Sunday, April 20, 2014

Semana Santa y Pascua

Semana Santa, or Holy Week, is a week long national holiday in Spain. Students a free from school for as much as two weeks, depending on how the calendar falls, and businesses are closed for as many as four days in a single nine day period. Festivities start the Friday that comes a week before Easter and do not stop until Easter Sunday.

The highlights of the the celebrations are the processions. A series of parades with people dressed in the clothes of priests and monks while carrying wooden statues of events in the life of Jesus, per catholic biblical tradition. The most famed are those that take place in the Southern cities, especially Seville, where the procession participants carry the statues directly on their shoulders, carrying weight that can cause them to bleed. People walk together, crying. In the Northern half of Spain, people are a little less dramatic in their dedication to the tradition. However, they are as colorfully celebrated. I attended processions in Santander and Palencia.

 Many of the traditional clothes are startling and disturbing to anyone from the US, due to the resemblance to the racist group, the KKK. However, these hoods have a much older history and tradition than any group founded in the US. They are worn as a way to keep one's identity secret while giving penitence.

 The robes come in a variety of colors, which are associated with the particular procession taking place. Some people bear crosses, some bear flags, and others just walk, barefooted.

The statues on Holy Thursday in Palencia represent the eleven phases of the crucifixion, including everything from the last supper and the washing of the disciples' feet to the crucifixion itself and the tears of the Virgin Mary. 

Spanish Catholicism reveres the Virgin Mary as one of the most important biblical figures. Often art pieces and statues dedicated to her are the most gilded and elegant. In the processions of Holy Thursday, she was the climax point of the march, carried as the second to last figure, the largest carried statue in the whole batch. Fresh flowers surround the bejeweled, mourning mother. As this one passed our eyes, I listened to the crowd murmur about how beautiful she is.

Semana Santa is one of the most important celebrations in all of Spain, but brings interesting challenges for travelers. If you arrive by car, or even on foot, to a place where a procession is taking place, you may have to wait a full hour before you can pass. If you think you're going to eat out or do some shopping during these festivities, think again. Especially in smaller towns and cities, holidays mean that everything, except emergency services, closes. Most cities have mandatory closure of stores on national holidays, Sundays, and during lunch hours. Some restaurants and bars can be open, but many close voluntarily.

Wednesday, April 2, 2014

Boys Will be Boys

 Like the common cold, there are certain games, hobbies, and products that catch on at elementary schools like a wild fire. Quickly spreading in Spain right now are these simple rubber-bands that the children weave into bracelets, necklaces, rings, and other objects. One of my 4th graders gave me this one. There is scarcely a child in the school that I haven't seen with a handful of rubber-bands or a bracelet made of them. It is like a rhyme or a song that students can't get out of their head, they chant it all day long, distracting them from class. With these, the kids in the back hide piles of rubber-bands under their desk as the deftly weave their little trinkets. Teachers chide "Not in class!" Students don't hear them. Or choose not to listen, at any rate. It is far worse, and far more distracting, than the forever hobbies like collecting football (soccer) cards or using jump-rope rhymes, because it is a fad.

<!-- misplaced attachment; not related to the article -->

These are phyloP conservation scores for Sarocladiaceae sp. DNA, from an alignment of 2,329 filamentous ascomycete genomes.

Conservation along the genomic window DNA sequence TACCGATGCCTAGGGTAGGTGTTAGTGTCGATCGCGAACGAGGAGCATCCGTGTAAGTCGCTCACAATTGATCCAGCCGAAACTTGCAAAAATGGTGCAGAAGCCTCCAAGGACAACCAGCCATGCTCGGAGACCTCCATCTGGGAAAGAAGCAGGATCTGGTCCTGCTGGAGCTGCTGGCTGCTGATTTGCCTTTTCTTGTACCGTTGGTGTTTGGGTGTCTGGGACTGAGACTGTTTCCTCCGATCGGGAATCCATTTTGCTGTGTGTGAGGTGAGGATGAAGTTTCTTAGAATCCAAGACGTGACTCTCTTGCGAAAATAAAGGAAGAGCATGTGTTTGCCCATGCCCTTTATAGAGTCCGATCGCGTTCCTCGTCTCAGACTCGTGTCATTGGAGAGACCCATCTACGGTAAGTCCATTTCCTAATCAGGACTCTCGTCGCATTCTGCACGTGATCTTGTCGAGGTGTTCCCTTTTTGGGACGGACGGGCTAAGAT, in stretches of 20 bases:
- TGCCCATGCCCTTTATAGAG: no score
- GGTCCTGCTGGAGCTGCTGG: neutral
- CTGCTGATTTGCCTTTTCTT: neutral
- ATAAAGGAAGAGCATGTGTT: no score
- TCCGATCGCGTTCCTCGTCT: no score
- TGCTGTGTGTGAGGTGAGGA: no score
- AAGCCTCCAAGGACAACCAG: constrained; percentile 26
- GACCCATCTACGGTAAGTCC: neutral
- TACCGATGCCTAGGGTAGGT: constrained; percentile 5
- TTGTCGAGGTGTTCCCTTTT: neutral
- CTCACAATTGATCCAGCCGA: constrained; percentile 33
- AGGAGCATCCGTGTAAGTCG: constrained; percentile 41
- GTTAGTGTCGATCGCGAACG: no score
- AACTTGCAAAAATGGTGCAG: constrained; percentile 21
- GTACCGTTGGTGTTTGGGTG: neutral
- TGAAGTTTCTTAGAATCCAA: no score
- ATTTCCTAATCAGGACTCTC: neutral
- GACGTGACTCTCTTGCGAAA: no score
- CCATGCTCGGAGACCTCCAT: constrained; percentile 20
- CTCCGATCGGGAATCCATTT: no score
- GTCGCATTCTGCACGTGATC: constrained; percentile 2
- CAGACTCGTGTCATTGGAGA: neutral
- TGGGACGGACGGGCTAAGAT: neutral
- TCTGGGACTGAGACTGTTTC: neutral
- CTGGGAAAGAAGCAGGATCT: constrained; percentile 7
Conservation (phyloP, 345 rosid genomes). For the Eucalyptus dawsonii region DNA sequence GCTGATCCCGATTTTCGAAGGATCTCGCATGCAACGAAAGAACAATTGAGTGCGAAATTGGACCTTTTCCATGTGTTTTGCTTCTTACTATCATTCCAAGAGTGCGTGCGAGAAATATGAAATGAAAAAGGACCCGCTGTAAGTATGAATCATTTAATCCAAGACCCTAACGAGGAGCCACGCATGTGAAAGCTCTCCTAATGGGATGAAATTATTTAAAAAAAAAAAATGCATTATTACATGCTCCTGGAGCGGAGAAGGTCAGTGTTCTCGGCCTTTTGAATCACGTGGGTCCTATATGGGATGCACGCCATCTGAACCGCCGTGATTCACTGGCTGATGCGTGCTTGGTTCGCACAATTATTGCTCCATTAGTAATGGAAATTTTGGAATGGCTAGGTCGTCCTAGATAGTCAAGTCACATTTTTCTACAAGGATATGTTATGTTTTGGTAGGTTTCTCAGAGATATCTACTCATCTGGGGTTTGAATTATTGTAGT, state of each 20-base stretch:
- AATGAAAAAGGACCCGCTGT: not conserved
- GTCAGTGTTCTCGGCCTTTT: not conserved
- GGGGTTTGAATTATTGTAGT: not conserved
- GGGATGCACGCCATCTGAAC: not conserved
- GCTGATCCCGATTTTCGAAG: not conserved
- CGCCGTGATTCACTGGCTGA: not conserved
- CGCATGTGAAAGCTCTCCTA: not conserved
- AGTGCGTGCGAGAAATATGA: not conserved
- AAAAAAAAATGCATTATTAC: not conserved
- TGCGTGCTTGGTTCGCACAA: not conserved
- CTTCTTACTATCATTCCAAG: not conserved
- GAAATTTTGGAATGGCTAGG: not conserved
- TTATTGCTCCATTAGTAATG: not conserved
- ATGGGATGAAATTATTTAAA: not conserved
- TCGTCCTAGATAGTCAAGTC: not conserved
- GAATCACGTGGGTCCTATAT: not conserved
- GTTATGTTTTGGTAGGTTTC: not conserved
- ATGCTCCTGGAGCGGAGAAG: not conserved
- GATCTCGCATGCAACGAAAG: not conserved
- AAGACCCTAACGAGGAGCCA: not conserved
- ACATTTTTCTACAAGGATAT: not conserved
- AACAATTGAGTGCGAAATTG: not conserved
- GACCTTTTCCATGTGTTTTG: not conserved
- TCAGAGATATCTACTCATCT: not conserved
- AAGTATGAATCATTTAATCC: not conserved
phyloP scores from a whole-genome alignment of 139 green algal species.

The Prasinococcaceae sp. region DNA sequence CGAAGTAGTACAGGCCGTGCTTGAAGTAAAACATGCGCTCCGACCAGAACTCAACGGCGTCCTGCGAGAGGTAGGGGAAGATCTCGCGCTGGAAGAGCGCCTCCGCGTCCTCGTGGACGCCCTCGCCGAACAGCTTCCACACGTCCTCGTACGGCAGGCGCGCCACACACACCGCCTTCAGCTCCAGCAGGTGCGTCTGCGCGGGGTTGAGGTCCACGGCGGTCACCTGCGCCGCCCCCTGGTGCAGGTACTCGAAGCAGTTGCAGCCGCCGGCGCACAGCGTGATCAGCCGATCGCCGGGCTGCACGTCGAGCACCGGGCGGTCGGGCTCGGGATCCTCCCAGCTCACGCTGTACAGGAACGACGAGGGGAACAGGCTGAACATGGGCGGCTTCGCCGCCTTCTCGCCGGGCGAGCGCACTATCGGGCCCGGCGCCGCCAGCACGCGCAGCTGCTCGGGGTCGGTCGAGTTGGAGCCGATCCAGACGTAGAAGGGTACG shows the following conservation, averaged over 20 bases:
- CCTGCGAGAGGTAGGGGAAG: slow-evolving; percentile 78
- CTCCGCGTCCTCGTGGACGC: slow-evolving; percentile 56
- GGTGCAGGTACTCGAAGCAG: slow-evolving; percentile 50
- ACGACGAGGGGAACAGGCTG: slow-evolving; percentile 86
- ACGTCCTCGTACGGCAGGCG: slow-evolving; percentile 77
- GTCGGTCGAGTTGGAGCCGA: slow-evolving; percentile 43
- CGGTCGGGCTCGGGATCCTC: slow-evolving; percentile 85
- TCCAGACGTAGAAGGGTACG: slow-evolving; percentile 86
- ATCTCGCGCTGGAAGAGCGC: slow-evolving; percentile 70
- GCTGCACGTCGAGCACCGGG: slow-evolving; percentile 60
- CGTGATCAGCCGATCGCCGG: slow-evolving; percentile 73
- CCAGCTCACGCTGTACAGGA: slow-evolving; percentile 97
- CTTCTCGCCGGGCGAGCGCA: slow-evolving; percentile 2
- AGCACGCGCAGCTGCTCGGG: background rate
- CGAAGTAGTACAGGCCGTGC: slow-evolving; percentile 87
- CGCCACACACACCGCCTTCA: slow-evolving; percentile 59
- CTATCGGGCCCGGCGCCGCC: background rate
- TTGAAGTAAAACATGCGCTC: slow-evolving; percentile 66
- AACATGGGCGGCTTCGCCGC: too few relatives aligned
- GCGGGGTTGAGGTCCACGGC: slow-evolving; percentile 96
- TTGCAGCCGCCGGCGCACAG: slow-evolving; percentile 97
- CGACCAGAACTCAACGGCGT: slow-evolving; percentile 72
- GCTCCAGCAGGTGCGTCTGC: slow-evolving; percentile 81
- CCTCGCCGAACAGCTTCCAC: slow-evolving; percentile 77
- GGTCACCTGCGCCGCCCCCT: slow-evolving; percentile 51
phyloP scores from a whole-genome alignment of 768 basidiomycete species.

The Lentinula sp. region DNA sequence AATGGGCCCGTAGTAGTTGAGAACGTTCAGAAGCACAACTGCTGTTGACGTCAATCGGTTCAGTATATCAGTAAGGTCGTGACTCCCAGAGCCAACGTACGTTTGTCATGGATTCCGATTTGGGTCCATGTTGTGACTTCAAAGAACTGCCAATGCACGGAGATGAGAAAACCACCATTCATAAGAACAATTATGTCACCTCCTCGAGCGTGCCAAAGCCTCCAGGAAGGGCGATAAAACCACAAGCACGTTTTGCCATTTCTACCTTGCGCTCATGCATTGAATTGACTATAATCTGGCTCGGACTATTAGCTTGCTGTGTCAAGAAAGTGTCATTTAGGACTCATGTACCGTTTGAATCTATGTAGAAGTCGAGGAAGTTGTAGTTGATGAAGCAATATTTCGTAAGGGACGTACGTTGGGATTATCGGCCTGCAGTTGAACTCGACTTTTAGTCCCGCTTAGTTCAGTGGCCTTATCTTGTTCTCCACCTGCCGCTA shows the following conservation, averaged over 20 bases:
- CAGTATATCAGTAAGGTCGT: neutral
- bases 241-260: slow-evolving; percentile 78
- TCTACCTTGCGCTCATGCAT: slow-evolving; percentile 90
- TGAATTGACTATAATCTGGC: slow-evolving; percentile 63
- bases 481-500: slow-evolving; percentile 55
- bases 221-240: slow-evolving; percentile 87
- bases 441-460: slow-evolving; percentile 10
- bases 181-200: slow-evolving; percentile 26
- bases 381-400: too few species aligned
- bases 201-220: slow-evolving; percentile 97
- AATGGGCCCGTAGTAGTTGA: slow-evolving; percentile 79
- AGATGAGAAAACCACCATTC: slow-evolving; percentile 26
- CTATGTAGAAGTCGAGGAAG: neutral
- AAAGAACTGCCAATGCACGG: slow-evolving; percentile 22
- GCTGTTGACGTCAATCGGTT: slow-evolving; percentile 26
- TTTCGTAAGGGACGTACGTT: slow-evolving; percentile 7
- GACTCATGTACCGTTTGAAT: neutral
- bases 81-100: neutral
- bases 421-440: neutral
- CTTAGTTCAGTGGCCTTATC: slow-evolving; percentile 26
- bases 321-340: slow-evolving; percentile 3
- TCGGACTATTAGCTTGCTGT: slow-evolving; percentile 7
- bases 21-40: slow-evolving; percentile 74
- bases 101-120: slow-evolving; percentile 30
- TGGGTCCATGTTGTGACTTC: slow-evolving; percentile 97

What is most curious to me about this particular fad is that making craft-jewelry seems to the American mind incredibly feminine. And yet, there are at least as many boys with these as girls. It was a nine-year-old boy that gave me this one. One of my private students, a thirteen-year-old boy, also offered to make me one. The teachers say nothing about this curious situation, and I realize how biased my mind is towards what boys are 'supposed' to do as a hobby. There isn't even a major difference in color choices between girls and boys with their rubber-band jewelry. Although, a great deal more of the boys seem to pick colors based on a football team than do the girls.

Now, it is not to say that there are no differences between the boys and girls, especially in fashion. Although I suspect a great deal of parental influence in those aspects, because the older they are, the less difference there is among elementary students. Most girls in 1st and 2nd grade wear blouses, skirts, and tights with ballet flats or boots. Most boys wear jeans or trousers with a t-shirt and sneakers. In 3rd, 4th, and 5th, some girls wear skirts or dresses, but a good many wear track-suits or trousers with sneakers. In 6th, there is once again a strong difference, as the young ladies attempt to express their individuality and maturity. Puberty is a complicated age, after all. But, I have yet to see a boy in this school in a dress or skirt. Some gender barriers are still taboo to cross.

At the very least, adornments and accessories are no longer just for girls. The handful of boys at this school with ear piercings should be enough to show that, considering that many girls in Spain are given ear piercings at birth to help distinguish them from their male peers when dressed. I am curious to see the shifts in society as traditionally 'feminine' behavior and fashion becomes normalized for boys and men.